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I was trying to get the count from a table with millions of entries. My query looks somewhat like this:

Select count(*)
from Users
where status = 'A' and office_id = '000111' and user_type = 'C'

Status can be A or C, User Type can be C or R. Status, Office_id and User_type are Strings

The result has around 10 million rows, and its taking a lot of time. I just want the total count.

Would appreciate if anyone could tell me why its taking this much time, and workaround if any.

Do let me know in case of any more details required.

The database engine is Oracle 11g

Edit: I Added index for all three columnns. Still theres no improvement. Also tried the below query, but it always returns the total count in the table without checking the conditions.

SELECT COUNT(office_id_key) 
FROM Users
WHERE EXISTS (SELECT * FROM Users WHERE status = 'A' AND office_id = '000111' AND user_type = 'C')
share|improve this question
Is your age field a text field? Just wondering –  Isaac Fife Feb 22 '12 at 17:54
Run an explain plan on your query (and post the output too?). What datatype is the age column? What indexing exists on the Employee table? –  Dan Feb 22 '12 at 17:54
Can you provide table defintion in MySQL? –  Karlson Feb 22 '12 at 17:55
yes its a text field. Sorry I just pasted a sample query. I will update it now –  Chillax Feb 22 '12 at 17:58
@Chillax Obvious question is why is a number stored as a text field? –  Karlson Feb 22 '12 at 17:59

4 Answers 4

up vote 4 down vote accepted

Why not just simply create indexes on the table on age and place this way your search will be faster then simply scanning the entire table for these values.

CREATE INDEX age_index ON Employee(age);
CREATE INDEX place_index ON Employee(place);

This should speed up the process.


CREATE INDEX status_index ON Users(status);
CREATE INDEX office_id_index ON Users(office_id);
CREATE INDEX user_type_index ON Users(user_type);
share|improve this answer
Author changed the names of the tables/fields, but this advice is solid. Add some indexes to the appropriate columns. –  gfortune Feb 22 '12 at 18:08
thanks for the suggestion. i wouldn't be able to try it until tomorrow. Will update tomorrow. –  Chillax Feb 22 '12 at 18:17
@gfortune Amended the answer. :) –  Karlson Feb 22 '12 at 18:57
@Karlson One doubt, wouldn't adding indexes slow the updation of the table? –  Chillax Feb 23 '12 at 4:38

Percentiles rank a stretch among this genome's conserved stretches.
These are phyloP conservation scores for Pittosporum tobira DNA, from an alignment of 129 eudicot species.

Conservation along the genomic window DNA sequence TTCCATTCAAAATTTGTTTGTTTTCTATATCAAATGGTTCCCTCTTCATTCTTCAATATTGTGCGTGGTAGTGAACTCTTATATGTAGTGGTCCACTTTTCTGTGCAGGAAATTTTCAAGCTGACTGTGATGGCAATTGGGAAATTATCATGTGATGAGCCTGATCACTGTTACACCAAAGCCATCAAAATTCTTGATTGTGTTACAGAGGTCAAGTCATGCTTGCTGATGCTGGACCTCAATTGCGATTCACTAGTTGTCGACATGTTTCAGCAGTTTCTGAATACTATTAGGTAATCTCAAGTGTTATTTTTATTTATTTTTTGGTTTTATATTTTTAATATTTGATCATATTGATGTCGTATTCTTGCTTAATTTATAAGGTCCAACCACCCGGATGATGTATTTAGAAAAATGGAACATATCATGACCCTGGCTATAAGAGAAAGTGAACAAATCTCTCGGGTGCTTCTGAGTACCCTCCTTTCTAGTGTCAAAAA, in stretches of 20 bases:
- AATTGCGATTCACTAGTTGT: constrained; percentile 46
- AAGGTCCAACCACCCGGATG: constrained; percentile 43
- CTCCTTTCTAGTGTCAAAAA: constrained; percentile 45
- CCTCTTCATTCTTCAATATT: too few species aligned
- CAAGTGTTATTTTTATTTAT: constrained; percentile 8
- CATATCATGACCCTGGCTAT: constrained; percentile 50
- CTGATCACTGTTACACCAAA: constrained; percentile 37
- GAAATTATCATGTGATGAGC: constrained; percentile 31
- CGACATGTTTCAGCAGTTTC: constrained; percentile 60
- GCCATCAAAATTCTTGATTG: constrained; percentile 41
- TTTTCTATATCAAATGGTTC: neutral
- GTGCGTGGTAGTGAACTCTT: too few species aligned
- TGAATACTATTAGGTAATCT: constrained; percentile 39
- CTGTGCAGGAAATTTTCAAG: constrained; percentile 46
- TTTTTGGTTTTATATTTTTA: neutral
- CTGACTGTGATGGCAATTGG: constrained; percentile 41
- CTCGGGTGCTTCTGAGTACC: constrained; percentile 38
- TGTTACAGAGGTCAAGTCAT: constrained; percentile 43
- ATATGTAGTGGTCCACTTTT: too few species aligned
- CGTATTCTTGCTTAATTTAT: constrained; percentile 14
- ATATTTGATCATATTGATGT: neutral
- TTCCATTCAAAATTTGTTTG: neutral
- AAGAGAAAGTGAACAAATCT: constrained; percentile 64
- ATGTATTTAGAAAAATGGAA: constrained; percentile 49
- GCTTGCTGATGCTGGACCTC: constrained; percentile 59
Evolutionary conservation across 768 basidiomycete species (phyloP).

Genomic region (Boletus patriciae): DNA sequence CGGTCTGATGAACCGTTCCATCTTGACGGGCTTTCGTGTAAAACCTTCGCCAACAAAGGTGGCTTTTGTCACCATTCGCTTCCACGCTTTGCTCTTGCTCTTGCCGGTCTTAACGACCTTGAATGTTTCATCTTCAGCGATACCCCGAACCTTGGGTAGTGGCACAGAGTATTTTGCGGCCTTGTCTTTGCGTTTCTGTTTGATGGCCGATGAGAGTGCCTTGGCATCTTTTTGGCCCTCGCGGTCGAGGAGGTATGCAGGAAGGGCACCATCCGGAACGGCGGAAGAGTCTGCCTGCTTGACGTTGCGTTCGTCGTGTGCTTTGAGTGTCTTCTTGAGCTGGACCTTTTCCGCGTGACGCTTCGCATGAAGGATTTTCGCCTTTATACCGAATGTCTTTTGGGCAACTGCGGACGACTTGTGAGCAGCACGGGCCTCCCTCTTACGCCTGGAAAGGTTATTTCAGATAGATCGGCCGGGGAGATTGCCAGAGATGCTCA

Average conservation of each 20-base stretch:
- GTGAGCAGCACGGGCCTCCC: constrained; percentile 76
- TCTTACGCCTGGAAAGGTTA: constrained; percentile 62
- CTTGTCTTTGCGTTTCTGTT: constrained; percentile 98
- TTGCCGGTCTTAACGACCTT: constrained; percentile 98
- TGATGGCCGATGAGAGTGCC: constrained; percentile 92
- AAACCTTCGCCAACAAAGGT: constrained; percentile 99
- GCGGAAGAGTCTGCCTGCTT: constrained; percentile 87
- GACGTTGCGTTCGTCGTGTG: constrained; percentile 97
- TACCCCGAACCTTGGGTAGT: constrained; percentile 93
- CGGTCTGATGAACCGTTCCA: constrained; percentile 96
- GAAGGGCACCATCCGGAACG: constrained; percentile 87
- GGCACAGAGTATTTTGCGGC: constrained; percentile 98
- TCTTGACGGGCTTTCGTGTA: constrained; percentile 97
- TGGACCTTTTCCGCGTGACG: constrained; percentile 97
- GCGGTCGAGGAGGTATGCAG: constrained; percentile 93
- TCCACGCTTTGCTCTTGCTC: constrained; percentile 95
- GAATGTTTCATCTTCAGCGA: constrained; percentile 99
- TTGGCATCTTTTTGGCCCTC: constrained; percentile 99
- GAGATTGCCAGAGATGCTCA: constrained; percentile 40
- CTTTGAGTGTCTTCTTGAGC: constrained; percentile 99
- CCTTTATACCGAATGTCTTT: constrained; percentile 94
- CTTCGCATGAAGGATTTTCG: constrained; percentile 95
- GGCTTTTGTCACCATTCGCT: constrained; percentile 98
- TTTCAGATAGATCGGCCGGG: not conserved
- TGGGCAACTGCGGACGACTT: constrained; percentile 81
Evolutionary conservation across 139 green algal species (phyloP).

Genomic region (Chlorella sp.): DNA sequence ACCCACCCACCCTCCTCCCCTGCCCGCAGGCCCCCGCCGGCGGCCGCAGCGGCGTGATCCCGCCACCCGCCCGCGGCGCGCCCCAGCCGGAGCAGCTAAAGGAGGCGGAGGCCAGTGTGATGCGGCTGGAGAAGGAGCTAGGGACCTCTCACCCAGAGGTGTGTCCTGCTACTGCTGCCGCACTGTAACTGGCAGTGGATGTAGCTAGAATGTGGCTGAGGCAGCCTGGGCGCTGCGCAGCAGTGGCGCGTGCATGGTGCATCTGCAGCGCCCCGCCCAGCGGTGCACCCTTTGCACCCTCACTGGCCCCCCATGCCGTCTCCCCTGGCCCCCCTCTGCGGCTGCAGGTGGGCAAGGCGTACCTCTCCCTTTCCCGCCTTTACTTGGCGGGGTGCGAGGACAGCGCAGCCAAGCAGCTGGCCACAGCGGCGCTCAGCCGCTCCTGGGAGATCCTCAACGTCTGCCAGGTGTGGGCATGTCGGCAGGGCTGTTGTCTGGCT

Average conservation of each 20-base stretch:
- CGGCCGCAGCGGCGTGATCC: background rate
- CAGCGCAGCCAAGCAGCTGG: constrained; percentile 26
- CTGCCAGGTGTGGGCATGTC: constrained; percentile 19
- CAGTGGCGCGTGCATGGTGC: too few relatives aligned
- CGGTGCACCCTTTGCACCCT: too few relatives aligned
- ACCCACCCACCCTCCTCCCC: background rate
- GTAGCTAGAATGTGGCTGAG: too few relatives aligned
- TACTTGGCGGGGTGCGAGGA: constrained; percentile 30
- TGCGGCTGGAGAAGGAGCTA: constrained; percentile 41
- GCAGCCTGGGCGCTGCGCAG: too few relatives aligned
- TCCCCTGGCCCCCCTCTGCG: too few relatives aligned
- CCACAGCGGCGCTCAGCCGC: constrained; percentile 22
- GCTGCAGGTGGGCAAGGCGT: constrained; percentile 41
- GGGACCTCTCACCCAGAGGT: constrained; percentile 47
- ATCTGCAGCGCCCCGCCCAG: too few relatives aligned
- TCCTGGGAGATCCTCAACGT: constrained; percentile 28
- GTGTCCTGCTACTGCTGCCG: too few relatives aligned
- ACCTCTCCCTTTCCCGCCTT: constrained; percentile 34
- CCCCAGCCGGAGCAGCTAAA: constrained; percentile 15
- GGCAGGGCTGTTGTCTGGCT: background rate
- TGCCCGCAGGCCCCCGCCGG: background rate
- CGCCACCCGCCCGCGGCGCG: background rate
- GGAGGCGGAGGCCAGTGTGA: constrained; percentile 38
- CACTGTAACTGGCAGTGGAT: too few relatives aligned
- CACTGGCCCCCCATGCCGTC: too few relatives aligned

@Karlson Have updated my question. Could you please look into it? –  Chillax Feb 23 '12 at 12:37

You'll want to create the following multi-column index on the Users table to improve the query:

(office_id, status, user_type)

The database can use a "covering" index with COUNT(*). Create the index with the columns in that order, due to cardinality.

share|improve this answer
Thanks. Is it something like this :CREATE INDEX count_index ON Users(office_id, status, user_type); ? –  Chillax Feb 22 '12 at 18:24
@Chillax, yes, that's fine, though technically, I would put a space between Users and (. –  Marcus Adams Feb 22 '12 at 18:29
Adding index didn't improve things. Any other suggestions? –  Chillax Feb 23 '12 at 12:38
Let's see full query. Are you showing the whole thing? Also, please show the Explain results. –  Marcus Adams Feb 23 '12 at 13:34
Yup thats the full query. The result is 36355199 which is the total count from the table(without the conditions). –  Chillax Feb 23 '12 at 14:06

After adding the indexes, I think changing where to where exists and a subquery may help as well.

Edit2: removed exists as it was returning all valid, usually the subquery has multiple joins, but I guess the case with one table returns all true. I read that count is optimized to act similar to exists when it has only one table and no where clause, so I treat the results as a table. Hopefully, this will have the same quick results.

select count(1) from
(select 1 from Employee where age = '25' and place = 'bricksgate')

Edit: When you use 'where exists' the db server doesn't load your data into memory and also takes advantage of the indexes because you will be reading values from the indexes not doing costly table lookups. You may also want to change count(*) to count(place) - that way it will limit the fields to an indexed field as well.

In your original query, your data was doing table lookups and then loading them into memory just to be counted.

share|improve this answer
Thanks. Will do it tomorrow and will let you know how it goes. –  Chillax Feb 22 '12 at 18:30
just tried the above query. It returned the total count in the table. Am I doing something wrong here? –  Chillax Feb 23 '12 at 5:29
I edited the query to use the optimized form of count, hopefully that will help. :) –  Rich Feb 23 '12 at 21:48

count(1) works faster than count(*)

share|improve this answer
You might want to be a little more specific, but you will get much bigger bang if you don't have to scan the entire table. –  Karlson Feb 23 '12 at 16:00
There is no logical difference between COUNT(1) and COUNT(*), and no performance difference. –  Jeffrey Kemp Feb 28 '12 at 7:51
On versions 7.x and lower (Oracle), count(1) had better performance than count(*). –  alfasin Jul 24 '12 at 3:45

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